Preparing for a charity tender

Conducting an insurance tender? Here are some top tips to get the right outcome for your charity

Rachel Barker, North East Development Director, shares best practice for charities undertaking an insurance tender

Charities often take the decision to tender their insurance to get the best possible cover, protection and cost-effective solution and services for their specific needs.  In some cases, not enough time is given to the tender process; committing to the process and allowing enough time is important to give your charity the opportunity to achieve the best outcome from the process.

In our experience the tender process can take around 6 to 12 weeks to complete, depending on the size of your charity and the complexity of your present arrangements. It's essential to start the process well in advance to allow for sufficient time to evaluate proposals, negotiate terms, and finalise the new covers. Additionally, keep in mind that unforeseen delays or complexities may extend the timeframe, so it's wise to plan for some flexibility in the process.

A good tender process will also identify suitable partners that can work well with your charity, not only to achieve your objectives, but those that will be a good fit with the team, culture, ethics, working practices and budget.

The timeframe for putting your charity insurances out to tender can vary depending on the complexity of your organisation's needs, the number of insurers and brokers involved, and the negotiation process.

Types of tender

There are two types of tender:

1. Broker tender – selecting right broker to act on behalf of charity and manage insurance portfolio

2. Costed/Insurance tender – selecting the right combination of insurers to cover you, at the right price and widest cover

Key considerations when undertaking a Broker Tender

What experience do they have in your sector – do they have clients of a similar nature?

Choosing an insurance broker who has clients in the same sector as your business can offer several advantages:

  • They often have a deep understanding of the unique risks and challenges that charities in your sector face and will be familiar with the specific insurance needs of charities like yours, this can help ensure that you get the most appropriate coverage.
  • Brokers with clients in the charity sector can provide valuable benchmarking data. They can show you how your insurance costs and coverage compare to other similar charities, helping you make informed decisions about your insurance strategy.
  • Cost Savings: Brokers who have multiple clients in the same sector may have more negotiating leverage with insurers. This can potentially lead to better pricing and terms for your insurance policies.

Questions to consider:

  • The experience of their service team, how long have they been working with charities in your sector?
  • Can they provide references from clients within the sector?
  • Ask for their opinion on your existing programme and recommended changes. A good broker will be able to review your existing programme and ensure you have the most adequate protection. They will also advise if your current programme is doing what it needs to.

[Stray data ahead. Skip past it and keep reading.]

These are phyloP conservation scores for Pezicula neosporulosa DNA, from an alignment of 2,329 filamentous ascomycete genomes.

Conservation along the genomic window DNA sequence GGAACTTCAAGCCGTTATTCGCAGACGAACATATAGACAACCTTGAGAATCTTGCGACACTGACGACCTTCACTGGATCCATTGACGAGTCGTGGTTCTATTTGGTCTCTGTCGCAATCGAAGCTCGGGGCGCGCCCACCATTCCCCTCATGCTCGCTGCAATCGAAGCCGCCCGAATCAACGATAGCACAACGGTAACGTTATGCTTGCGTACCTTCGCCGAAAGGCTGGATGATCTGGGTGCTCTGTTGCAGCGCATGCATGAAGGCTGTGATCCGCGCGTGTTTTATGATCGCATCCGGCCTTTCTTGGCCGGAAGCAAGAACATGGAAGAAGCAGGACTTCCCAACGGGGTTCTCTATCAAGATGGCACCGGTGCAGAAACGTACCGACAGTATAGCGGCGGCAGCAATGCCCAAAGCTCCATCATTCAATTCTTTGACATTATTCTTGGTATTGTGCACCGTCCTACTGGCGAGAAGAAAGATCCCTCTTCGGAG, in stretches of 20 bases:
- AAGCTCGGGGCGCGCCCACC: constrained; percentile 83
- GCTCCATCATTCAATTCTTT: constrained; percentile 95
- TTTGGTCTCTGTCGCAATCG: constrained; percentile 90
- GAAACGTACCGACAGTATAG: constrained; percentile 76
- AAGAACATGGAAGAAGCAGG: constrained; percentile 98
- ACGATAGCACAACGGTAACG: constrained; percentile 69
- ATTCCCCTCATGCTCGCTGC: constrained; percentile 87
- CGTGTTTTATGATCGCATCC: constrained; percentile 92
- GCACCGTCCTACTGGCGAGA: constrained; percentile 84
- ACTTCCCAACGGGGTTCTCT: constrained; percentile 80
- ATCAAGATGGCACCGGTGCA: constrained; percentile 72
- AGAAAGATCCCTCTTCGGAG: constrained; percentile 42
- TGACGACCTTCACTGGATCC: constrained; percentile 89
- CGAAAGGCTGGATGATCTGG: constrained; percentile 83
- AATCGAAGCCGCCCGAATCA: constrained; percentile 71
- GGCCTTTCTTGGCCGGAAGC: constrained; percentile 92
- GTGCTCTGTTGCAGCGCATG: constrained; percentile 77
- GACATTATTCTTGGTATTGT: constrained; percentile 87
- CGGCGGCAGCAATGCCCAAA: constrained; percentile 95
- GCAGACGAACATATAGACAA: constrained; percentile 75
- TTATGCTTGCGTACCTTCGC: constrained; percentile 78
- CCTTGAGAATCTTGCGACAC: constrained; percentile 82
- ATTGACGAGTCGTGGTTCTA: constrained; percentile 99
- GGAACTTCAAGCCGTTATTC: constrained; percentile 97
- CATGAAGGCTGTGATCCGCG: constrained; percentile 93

• What additional services can they offer? Do they have expertise in areas such as risk management and employee benefits which will support both your insurances and employee retention.

The result you should achieve from this process is to allow you to select a single broker to act for your charity moving forwards. Allowing them to conduct a comprehensive insurance tender or re-market to the entire insurance market.

By involving insurance brokers in the tender process, you can leverage their expertise and industry knowledge to make well-informed decisions about your charity's insurance coverage.

Costed/Insurance tender – selecting the right combination of insurers to cover you, at the right price and widest cover

Similarly, if you are not looking to tender the services of your broker, you should still be aware of the following considerations to ensure you are obtaining the right combination of cover:

  • Choose Insurers who understand the charity sector and ensure they can provide example of their current client base within your sector.
  • Be open and honest - an insurer cannot possibly ask enough questions about your insurance needs, they will rely on you to disclose any material facts. Be as open as possible, put yourself in their position and tell them about the risks that concern you and how you deal with them. If they are specialists in your sector, they should be able to advice you on how to reduce risk and premiums.
  • What Claims service do they offer and financial stability (COR’s).

Insurance is only really tested when the time comes, and a claim needs to be paid. Therefore, you want to be sure that the insurer partners you may select are financially stable – have the ability to pay a claim should one arise. Most insurers post their Combined Operating Ratio’s (COR’s) on a quarterly basis which demonstrates their financial positioning.

We would offer a word of warning on an insurance tender which has numerous brokers and insurers involved at the same time. There can be negative impact as a result of this approach which can mean many brokers approach the same insurers which can result in the same quote being gained, insurers opting for a single route to market approach (meaning they will only work with one, nominated broker) or insurers declining to quote as the risk has been seen too many times.

The end result means you get the market viewpoint from various different professional advisors at one time (including those who may have access to single market/bespoke schemes in a specific area).